A news service for the people of Michigan from the Mackinac Center for Public Policy

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A123 Files for Bankruptcy

Yet another failure of central planning

Electric car battery-maker A123 Systems has filed for bankruptcy, according to Bloomberg News.

The company was promoted heavily by President Barack Obama and Michigan politicians and received hundreds of millions of dollars through federal “stimulus” and Michigan Economic Development Corp. programs. Earlier this year, Michigan Capitol Confidential uncovered a video of these politicians promising “hundreds” and “thousands” of jobs – the video was eventually taken down by the MEDC but saved by CapCon.

Despite known financial trouble, just a few months ago A123 awarded sweetened severance packages to its top executives. From CapCon:

Vice President and General Manager of Energy Solutions Group Robert Johnson, for example, would see his severance increase an extra $200,000 from the agreement, boosting it from $400,000 to $600,000. Johnson’s base salary is $400,000 this year, up 21 percent from his 2011 base salary of $331,250. That raise is consistent with a pattern of large pay increases top executives at A123 Systems have received.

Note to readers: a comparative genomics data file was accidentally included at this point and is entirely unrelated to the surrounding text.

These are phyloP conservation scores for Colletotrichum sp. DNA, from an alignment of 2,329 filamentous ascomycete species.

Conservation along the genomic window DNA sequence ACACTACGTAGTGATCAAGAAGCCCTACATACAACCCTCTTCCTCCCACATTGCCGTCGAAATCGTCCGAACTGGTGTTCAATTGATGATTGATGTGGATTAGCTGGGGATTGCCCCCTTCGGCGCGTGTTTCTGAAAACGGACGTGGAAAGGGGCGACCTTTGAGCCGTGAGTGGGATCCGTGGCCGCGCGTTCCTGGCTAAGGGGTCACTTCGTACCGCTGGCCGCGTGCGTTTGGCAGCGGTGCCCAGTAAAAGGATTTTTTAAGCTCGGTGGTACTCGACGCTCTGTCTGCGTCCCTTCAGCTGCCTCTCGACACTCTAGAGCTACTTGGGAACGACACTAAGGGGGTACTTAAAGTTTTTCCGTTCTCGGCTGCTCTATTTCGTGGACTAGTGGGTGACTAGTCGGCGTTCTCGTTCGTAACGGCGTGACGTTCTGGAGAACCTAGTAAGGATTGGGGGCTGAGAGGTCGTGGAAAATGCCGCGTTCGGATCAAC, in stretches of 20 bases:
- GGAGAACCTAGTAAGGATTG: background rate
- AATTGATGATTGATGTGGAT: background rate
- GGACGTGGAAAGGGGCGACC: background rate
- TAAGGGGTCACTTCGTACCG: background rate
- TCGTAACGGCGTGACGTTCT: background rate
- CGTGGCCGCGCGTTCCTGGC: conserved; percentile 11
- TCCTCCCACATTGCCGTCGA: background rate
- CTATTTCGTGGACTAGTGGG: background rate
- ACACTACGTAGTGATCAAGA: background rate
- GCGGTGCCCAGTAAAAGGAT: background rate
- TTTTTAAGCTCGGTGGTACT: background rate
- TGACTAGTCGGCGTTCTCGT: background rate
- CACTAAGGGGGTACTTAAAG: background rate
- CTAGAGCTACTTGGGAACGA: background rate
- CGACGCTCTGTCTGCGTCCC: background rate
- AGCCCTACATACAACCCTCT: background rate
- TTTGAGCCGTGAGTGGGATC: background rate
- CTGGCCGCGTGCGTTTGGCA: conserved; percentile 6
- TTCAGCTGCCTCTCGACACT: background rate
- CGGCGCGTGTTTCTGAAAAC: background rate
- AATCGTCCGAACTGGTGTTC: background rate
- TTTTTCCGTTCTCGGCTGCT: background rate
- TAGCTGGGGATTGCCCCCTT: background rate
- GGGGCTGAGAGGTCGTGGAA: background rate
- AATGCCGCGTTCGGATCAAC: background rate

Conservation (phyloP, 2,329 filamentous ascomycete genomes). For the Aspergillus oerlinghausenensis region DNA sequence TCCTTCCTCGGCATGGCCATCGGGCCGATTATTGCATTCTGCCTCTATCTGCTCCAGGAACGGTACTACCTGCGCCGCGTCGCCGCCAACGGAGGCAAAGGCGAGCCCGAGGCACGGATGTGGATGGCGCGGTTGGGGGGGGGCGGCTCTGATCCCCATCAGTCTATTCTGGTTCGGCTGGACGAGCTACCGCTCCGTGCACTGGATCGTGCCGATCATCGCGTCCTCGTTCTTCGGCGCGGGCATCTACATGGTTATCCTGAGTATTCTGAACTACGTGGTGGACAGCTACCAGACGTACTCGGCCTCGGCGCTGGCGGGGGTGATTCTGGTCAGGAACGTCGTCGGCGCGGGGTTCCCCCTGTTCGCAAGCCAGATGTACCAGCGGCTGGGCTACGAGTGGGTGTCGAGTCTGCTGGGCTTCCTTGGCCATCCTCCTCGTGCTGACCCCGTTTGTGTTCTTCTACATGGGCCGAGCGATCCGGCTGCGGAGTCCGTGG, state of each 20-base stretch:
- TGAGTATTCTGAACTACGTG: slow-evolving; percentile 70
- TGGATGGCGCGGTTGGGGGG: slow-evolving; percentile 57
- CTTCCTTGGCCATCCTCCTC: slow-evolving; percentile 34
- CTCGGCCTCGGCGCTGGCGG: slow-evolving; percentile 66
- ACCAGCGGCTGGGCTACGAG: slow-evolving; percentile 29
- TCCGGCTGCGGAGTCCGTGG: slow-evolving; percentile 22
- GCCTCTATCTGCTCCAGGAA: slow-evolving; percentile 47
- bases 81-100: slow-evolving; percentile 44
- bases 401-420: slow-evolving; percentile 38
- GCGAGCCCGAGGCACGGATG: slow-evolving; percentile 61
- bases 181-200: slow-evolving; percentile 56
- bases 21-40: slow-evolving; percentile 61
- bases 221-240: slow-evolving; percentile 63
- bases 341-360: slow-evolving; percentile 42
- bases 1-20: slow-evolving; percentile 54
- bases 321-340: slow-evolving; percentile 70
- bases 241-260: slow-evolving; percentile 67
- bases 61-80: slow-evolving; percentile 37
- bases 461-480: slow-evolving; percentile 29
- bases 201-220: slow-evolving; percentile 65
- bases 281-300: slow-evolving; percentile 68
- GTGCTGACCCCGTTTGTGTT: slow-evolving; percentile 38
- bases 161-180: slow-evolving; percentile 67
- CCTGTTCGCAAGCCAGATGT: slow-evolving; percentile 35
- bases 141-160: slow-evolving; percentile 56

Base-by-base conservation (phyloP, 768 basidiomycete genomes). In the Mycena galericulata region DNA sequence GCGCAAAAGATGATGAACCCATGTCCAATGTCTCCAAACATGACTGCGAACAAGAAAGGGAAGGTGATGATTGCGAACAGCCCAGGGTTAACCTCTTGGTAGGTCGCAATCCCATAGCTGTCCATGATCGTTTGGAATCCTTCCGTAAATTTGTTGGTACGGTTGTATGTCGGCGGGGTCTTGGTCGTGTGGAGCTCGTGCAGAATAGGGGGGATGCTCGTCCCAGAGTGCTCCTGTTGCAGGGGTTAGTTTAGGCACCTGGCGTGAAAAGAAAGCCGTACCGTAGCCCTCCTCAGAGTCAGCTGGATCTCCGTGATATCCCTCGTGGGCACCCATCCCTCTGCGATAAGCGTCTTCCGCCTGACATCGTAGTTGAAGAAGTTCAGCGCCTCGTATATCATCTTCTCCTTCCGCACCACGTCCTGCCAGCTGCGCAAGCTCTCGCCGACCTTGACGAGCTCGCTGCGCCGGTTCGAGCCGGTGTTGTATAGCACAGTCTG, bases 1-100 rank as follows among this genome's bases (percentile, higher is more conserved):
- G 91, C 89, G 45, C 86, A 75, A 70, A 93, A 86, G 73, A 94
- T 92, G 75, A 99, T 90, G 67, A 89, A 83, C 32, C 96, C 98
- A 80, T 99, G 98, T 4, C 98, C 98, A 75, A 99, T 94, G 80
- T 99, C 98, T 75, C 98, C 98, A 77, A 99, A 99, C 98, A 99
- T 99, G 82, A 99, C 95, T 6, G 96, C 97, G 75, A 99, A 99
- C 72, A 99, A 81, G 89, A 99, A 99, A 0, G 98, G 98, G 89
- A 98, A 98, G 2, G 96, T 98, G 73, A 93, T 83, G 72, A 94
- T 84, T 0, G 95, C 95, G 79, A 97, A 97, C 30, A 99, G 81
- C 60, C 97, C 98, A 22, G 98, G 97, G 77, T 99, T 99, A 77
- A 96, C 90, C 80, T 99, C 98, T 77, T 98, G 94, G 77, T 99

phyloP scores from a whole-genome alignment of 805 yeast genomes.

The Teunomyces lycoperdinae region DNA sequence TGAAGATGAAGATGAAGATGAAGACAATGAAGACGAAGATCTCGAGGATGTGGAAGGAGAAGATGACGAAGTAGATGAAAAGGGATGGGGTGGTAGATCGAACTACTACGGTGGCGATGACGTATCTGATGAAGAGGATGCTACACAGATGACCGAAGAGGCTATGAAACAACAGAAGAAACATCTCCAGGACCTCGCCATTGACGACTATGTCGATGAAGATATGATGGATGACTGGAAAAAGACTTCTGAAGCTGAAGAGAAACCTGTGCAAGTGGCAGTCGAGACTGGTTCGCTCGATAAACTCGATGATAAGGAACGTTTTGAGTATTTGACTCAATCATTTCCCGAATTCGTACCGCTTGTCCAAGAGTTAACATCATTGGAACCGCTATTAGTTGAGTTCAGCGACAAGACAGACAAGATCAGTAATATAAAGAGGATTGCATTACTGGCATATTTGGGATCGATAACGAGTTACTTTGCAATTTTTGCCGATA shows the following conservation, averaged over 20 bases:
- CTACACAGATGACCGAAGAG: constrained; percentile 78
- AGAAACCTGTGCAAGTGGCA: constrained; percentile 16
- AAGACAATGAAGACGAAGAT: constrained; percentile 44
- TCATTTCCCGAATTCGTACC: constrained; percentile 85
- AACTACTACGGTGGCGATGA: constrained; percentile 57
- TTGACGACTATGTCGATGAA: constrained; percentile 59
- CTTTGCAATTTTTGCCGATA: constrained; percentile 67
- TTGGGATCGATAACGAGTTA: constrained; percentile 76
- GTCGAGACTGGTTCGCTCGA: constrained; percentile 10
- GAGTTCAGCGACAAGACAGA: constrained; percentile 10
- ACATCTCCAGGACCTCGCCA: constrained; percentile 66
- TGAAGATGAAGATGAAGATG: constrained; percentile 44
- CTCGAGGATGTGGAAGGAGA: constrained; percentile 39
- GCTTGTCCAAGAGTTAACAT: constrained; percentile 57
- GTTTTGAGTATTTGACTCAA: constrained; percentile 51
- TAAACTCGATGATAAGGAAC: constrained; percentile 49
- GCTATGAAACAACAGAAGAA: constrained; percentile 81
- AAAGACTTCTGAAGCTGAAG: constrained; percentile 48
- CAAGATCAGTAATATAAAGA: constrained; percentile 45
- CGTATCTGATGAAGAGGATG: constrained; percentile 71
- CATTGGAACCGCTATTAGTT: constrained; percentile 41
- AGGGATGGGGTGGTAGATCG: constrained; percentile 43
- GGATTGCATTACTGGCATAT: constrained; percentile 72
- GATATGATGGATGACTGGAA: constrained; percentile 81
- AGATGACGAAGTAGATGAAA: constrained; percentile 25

In sum: The president of the United States, Michigan’s former governor, the state’s two U.S. senators and the U.S. Secretary of Energy promised thousands of jobs from a company that in a mere two years went bankrupt. Despite a bankruptcy or buyout predicted by outside observers, the company continued to reward its top executives while laying off most of its workforce.

Taxpayers should not be surprised: This is only the latest example where political calculations trumped market ones. Only government bureaucrats spending other people’s money would think this was a good investment.

In this premiere episode of EconPop, Andrew discusses the economics of Academy Award winner Dallas Buyers Club. Subjects include public health and safety regulations, crony capitalism and the role of regulatory capture, the emergence of black and grey markets, and commercial exchange as a means for increased social tolerance.

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